Some months ago, Mitchell filed a Freedom Of Information Act request with the U.S. Treasury Department to obtain data showing the impact of the Clinton tax increase by state and congressional district. After months of denying that any such report existed, the Treasury Department finally succumbed to pressure from Capitol Hill and granted Mitchell’s request.

The report should prove especially interesting to business executives, many of whom live in the areas hardest hit by the tax hike. It not only identifies which states and congressional districts will bear a disproportionate burden of the tax increase, it also indicates that many of the lawmakers representing those states and districts voted in favor of the tax hike. In other words, many lawmakers representing communities with large numbers of financially successful constituents voted against the interests of those constituents.

Look at New York Rep. Carolyn Maloney, a first-term congresswoman representing the 14th Congressional District, covering Madison Avenue, Park Avenue, Gramercy Park, and other areas of Manhattan‘s Upper East Side. Maloney voted for the Clinton tax bill, even though it will take nearly $3 billion in additional income and Medicare taxes out of her constituents’ pockets over the next five years.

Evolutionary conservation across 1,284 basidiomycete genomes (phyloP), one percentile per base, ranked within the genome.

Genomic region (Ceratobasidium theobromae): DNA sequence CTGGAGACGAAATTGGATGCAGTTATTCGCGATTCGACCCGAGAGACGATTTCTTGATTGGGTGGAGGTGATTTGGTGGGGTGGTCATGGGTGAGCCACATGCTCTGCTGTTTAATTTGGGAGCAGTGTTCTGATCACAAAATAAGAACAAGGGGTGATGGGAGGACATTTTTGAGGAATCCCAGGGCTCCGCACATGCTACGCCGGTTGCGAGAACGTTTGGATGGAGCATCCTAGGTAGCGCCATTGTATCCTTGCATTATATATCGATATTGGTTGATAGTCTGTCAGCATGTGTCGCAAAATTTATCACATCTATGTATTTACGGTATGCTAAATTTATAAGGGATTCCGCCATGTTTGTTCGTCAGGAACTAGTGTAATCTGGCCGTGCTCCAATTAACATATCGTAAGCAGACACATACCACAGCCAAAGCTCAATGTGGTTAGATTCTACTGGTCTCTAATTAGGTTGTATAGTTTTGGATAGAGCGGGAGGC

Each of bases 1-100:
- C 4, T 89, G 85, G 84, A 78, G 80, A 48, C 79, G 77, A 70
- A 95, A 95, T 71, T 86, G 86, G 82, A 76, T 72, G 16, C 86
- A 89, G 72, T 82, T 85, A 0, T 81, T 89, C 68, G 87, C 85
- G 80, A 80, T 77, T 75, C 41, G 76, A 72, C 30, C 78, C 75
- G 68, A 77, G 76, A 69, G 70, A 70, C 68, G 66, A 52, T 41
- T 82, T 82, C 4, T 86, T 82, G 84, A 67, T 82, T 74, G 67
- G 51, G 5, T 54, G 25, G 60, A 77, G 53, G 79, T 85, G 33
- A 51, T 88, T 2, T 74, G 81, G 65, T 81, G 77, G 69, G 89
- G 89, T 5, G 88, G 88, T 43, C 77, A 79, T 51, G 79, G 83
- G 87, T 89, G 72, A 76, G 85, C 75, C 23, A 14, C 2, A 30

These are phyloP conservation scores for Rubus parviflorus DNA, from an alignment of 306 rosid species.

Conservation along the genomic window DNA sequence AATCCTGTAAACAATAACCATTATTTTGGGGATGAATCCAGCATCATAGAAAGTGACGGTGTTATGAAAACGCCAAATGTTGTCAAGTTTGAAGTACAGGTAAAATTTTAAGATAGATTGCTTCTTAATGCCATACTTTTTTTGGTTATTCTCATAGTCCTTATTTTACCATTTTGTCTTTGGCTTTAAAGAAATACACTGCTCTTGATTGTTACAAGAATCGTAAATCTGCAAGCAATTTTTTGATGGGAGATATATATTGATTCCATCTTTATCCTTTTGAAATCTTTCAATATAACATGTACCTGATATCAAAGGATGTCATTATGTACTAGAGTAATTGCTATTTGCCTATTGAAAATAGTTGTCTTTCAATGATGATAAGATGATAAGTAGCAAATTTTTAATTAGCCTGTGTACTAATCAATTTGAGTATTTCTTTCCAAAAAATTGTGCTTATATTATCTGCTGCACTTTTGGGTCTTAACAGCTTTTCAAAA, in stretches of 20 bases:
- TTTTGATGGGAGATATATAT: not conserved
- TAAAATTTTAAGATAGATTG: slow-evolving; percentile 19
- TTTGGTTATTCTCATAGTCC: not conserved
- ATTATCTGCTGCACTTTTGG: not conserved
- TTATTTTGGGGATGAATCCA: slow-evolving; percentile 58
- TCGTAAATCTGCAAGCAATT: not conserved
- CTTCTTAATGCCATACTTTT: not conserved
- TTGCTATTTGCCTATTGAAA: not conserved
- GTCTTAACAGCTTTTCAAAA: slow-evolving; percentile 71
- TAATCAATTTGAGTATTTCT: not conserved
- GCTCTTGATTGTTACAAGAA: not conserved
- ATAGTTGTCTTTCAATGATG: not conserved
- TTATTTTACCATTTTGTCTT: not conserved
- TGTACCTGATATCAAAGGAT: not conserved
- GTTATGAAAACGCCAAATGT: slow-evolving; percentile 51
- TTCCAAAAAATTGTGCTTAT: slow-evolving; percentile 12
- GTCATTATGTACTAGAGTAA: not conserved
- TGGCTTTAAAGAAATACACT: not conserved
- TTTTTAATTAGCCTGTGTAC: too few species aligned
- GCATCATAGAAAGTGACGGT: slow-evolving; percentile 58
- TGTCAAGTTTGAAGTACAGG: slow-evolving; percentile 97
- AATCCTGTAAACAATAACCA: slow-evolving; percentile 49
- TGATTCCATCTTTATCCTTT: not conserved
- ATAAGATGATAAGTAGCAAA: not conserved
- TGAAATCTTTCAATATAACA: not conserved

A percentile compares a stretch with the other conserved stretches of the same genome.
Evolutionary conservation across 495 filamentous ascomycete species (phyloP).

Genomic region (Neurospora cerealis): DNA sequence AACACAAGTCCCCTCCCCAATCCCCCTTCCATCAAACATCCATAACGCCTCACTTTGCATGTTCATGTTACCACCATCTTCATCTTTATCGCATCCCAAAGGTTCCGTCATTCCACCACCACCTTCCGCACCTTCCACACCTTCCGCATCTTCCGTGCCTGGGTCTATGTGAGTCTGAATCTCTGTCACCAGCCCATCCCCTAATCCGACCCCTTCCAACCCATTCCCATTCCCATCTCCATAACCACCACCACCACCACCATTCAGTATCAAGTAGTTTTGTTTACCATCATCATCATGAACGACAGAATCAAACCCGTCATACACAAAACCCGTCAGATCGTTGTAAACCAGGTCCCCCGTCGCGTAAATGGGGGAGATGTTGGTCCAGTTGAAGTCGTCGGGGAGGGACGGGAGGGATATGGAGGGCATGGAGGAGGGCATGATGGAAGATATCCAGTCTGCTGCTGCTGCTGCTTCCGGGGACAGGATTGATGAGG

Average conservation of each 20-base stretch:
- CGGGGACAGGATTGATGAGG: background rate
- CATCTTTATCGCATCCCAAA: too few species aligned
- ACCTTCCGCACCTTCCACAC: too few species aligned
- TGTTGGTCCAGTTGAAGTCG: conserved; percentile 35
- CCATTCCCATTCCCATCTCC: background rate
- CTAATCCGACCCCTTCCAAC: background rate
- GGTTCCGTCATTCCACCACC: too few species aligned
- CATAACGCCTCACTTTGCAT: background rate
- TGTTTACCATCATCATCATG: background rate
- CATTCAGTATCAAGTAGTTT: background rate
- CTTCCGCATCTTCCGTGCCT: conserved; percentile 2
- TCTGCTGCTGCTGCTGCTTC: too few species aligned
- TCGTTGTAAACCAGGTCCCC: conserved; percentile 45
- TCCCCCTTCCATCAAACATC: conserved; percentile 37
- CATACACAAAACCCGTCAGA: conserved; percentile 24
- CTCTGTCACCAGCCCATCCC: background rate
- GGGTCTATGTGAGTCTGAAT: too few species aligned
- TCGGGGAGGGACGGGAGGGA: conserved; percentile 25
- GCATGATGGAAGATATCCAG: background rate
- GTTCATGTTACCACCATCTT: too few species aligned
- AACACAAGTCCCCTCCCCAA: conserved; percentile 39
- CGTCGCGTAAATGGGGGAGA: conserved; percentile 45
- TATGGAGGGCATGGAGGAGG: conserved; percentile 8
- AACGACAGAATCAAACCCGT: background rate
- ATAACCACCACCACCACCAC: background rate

Similarly, residents of Scarsdale in Westchester County, NY, can thank Rep. Nita Lowey for the extra $1.4 billion they will pump into federal coffers over the next five years. Residents of New York‘s Central Park West neighborhood will pay $1.5 billion over five years, thanks to Rep. Jerrold Nadler. On Long Island‘s North Shore, residents of Glen Cove, Manhasset, Huntington Bay, and Locust Valley can thank Rep. Gary Ackerman for their $1.2 billion bill.

Moving south, we encounter one of the more interesting examples: first-term Rep. Marjorie Margolies-Mezvinsky. She won the election in the 13th district in suburban Philadelphia, including the bedroom community of Bryn Mawr, with a tight 50.3 percent of the vote. Margolies-Mezvinsky achieved some notoriety last year when she reversed her opposition to the Clinton tax hike and cast one of the deciding votes for the bill. The payoff: Because her district contains the 14th-highest number of taxpayers subject to the tax increase (out of 435 districts), her constituents will send an extra $1.2 billion to Uncle Sam over five years.

On the other side of the country, 10-term Rep. Henry Waxman represents California‘s 29th district, which includes Beverly Hills. The Clinton tax hike, which Waxman supported, will cost 22,714 of his constituents an average of more than $20,000 annually in additional taxes over five years for a total of nearly $2.3 billion. Then there are the states hurt most by the Clinton tax hike. Connecticut tops the list with almost 39,000 residents who earn enough to be subject to the new 39.6 percent tax rate-a higher proportion of its total population than any other state. Many of these unfortunates are New York executives. The income and payroll tax increases approved last year will suck more than $4 billion extra out of Connecticut‘s economy during the next five years, an average of $1,175 for every man, woman, and child-and more than twice the national median. Given that a state income tax was imposed for the first time in its history last year by Gov. Lowell Weicker, it’s no wonder Connecticut‘s economy still remains stalled.